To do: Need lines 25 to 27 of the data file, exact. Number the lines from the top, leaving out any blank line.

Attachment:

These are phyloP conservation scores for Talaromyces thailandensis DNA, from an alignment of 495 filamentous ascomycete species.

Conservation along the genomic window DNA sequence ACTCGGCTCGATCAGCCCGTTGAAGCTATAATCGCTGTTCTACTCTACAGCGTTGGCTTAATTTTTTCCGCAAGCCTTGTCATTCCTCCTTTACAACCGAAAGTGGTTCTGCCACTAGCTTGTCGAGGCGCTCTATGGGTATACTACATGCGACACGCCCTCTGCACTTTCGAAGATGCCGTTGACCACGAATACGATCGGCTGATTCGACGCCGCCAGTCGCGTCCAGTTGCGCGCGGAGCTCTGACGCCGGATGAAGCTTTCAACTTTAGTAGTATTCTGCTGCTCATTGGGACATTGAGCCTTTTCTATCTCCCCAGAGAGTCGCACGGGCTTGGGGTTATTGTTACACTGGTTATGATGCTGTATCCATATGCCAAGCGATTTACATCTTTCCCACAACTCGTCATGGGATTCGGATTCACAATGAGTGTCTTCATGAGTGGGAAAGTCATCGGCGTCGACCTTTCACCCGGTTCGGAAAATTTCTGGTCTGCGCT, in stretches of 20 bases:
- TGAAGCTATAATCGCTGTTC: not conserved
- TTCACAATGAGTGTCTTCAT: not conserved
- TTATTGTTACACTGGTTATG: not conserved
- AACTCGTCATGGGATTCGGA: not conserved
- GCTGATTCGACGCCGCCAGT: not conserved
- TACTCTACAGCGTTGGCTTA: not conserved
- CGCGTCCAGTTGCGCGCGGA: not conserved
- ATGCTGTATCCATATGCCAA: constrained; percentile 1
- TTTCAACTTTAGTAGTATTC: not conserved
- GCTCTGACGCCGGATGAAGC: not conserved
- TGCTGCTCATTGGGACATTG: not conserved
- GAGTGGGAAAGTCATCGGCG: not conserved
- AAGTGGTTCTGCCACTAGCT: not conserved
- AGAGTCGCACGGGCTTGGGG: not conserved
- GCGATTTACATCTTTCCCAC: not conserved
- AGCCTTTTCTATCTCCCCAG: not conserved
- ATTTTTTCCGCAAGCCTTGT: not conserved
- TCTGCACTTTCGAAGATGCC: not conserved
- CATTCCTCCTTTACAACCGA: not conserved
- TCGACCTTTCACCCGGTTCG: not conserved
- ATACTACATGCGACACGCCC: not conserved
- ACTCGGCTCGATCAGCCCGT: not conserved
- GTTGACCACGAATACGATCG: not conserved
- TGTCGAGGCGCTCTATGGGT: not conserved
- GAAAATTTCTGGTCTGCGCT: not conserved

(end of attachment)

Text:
- GTTGACCACGAATACGATCG: not conserved
- TGTCGAGGCGCTCTATGGGT: not conserved
- GAAAATTTCTGGTCTGCGCT: not conserved